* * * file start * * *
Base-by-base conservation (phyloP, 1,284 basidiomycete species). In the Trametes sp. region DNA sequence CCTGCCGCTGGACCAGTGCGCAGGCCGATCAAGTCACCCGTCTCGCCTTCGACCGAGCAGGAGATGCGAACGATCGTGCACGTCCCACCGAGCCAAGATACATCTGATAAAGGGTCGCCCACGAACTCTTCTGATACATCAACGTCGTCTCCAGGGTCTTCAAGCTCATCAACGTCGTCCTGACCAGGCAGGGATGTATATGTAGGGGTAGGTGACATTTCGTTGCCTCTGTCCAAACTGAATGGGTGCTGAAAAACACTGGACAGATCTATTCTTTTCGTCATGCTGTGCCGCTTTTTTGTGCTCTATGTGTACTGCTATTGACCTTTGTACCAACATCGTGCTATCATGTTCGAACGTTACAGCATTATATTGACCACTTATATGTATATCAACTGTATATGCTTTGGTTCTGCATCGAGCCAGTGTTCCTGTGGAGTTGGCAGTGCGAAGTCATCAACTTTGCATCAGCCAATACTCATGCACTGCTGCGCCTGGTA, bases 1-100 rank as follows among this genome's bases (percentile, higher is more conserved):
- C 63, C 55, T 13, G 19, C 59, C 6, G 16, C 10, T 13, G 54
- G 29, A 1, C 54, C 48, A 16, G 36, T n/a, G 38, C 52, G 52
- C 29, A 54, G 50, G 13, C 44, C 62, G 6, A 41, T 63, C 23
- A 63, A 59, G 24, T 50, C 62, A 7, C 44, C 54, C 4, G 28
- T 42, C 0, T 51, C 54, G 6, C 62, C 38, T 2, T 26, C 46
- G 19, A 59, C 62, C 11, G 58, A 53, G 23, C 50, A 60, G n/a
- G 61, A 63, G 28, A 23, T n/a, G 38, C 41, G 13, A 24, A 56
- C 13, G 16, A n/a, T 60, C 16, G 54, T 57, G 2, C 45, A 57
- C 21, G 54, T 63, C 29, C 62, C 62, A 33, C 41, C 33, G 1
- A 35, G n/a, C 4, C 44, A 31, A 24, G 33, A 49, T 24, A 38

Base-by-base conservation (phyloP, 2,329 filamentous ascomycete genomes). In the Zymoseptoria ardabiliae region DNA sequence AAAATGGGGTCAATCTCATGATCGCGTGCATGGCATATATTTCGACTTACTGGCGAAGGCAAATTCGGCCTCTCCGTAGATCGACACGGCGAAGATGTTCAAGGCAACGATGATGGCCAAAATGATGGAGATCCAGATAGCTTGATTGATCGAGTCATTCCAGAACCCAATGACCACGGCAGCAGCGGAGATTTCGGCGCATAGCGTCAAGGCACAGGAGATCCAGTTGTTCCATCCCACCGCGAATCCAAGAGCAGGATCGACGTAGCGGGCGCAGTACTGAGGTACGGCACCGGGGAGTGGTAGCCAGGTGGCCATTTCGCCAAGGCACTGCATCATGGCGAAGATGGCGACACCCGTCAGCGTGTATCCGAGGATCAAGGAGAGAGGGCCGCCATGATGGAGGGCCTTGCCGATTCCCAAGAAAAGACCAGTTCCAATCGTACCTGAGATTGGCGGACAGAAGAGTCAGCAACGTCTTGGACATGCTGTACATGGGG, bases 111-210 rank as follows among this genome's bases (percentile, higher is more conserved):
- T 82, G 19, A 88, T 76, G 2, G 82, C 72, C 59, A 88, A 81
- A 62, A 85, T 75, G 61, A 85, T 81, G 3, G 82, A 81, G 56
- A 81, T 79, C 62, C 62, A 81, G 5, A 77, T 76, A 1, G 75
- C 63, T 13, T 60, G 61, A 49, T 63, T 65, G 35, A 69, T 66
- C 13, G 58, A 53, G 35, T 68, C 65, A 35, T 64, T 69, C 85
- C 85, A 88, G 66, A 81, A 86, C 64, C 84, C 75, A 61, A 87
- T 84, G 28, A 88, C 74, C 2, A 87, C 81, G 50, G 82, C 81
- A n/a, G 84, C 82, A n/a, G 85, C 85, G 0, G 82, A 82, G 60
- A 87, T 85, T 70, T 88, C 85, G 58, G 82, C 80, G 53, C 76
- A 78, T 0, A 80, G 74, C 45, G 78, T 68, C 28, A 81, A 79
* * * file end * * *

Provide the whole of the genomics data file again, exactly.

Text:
Base-by-base conservation (phyloP, 1,284 basidiomycete species). In the Trametes sp. region DNA sequence CCTGCCGCTGGACCAGTGCGCAGGCCGATCAAGTCACCCGTCTCGCCTTCGACCGAGCAGGAGATGCGAACGATCGTGCACGTCCCACCGAGCCAAGATACATCTGATAAAGGGTCGCCCACGAACTCTTCTGATACATCAACGTCGTCTCCAGGGTCTTCAAGCTCATCAACGTCGTCCTGACCAGGCAGGGATGTATATGTAGGGGTAGGTGACATTTCGTTGCCTCTGTCCAAACTGAATGGGTGCTGAAAAACACTGGACAGATCTATTCTTTTCGTCATGCTGTGCCGCTTTTTTGTGCTCTATGTGTACTGCTATTGACCTTTGTACCAACATCGTGCTATCATGTTCGAACGTTACAGCATTATATTGACCACTTATATGTATATCAACTGTATATGCTTTGGTTCTGCATCGAGCCAGTGTTCCTGTGGAGTTGGCAGTGCGAAGTCATCAACTTTGCATCAGCCAATACTCATGCACTGCTGCGCCTGGTA, bases 1-100 rank as follows among this genome's bases (percentile, higher is more conserved):
- C 63, C 55, T 13, G 19, C 59, C 6, G 16, C 10, T 13, G 54
- G 29, A 1, C 54, C 48, A 16, G 36, T n/a, G 38, C 52, G 52
- C 29, A 54, G 50, G 13, C 44, C 62, G 6, A 41, T 63, C 23
- A 63, A 59, G 24, T 50, C 62, A 7, C 44, C 54, C 4, G 28
- T 42, C 0, T 51, C 54, G 6, C 62, C 38, T 2, T 26, C 46
- G 19, A 59, C 62, C 11, G 58, A 53, G 23, C 50, A 60, G n/a
- G 61, A 63, G 28, A 23, T n/a, G 38, C 41, G 13, A 24, A 56
- C 13, G 16, A n/a, T 60, C 16, G 54, T 57, G 2, C 45, A 57
- C 21, G 54, T 63, C 29, C 62, C 62, A 33, C 41, C 33, G 1
- A 35, G n/a, C 4, C 44, A 31, A 24, G 33, A 49, T 24, A 38

Base-by-base conservation (phyloP, 2,329 filamentous ascomycete genomes). In the Zymoseptoria ardabiliae region DNA sequence AAAATGGGGTCAATCTCATGATCGCGTGCATGGCATATATTTCGACTTACTGGCGAAGGCAAATTCGGCCTCTCCGTAGATCGACACGGCGAAGATGTTCAAGGCAACGATGATGGCCAAAATGATGGAGATCCAGATAGCTTGATTGATCGAGTCATTCCAGAACCCAATGACCACGGCAGCAGCGGAGATTTCGGCGCATAGCGTCAAGGCACAGGAGATCCAGTTGTTCCATCCCACCGCGAATCCAAGAGCAGGATCGACGTAGCGGGCGCAGTACTGAGGTACGGCACCGGGGAGTGGTAGCCAGGTGGCCATTTCGCCAAGGCACTGCATCATGGCGAAGATGGCGACACCCGTCAGCGTGTATCCGAGGATCAAGGAGAGAGGGCCGCCATGATGGAGGGCCTTGCCGATTCCCAAGAAAAGACCAGTTCCAATCGTACCTGAGATTGGCGGACAGAAGAGTCAGCAACGTCTTGGACATGCTGTACATGGGG, bases 111-210 rank as follows among this genome's bases (percentile, higher is more conserved):
- T 82, G 19, A 88, T 76, G 2, G 82, C 72, C 59, A 88, A 81
- A 62, A 85, T 75, G 61, A 85, T 81, G 3, G 82, A 81, G 56
- A 81, T 79, C 62, C 62, A 81, G 5, A 77, T 76, A 1, G 75
- C 63, T 13, T 60, G 61, A 49, T 63, T 65, G 35, A 69, T 66
- C 13, G 58, A 53, G 35, T 68, C 65, A 35, T 64, T 69, C 85
- C 85, A 88, G 66, A 81, A 86, C 64, C 84, C 75, A 61, A 87
- T 84, G 28, A 88, C 74, C 2, A 87, C 81, G 50, G 82, C 81
- A n/a, G 84, C 82, A n/a, G 85, C 85, G 0, G 82, A 82, G 60
- A 87, T 85, T 70, T 88, C 85, G 58, G 82, C 80, G 53, C 76
- A 78, T 0, A 80, G 74, C 45, G 78, T 68, C 28, A 81, A 79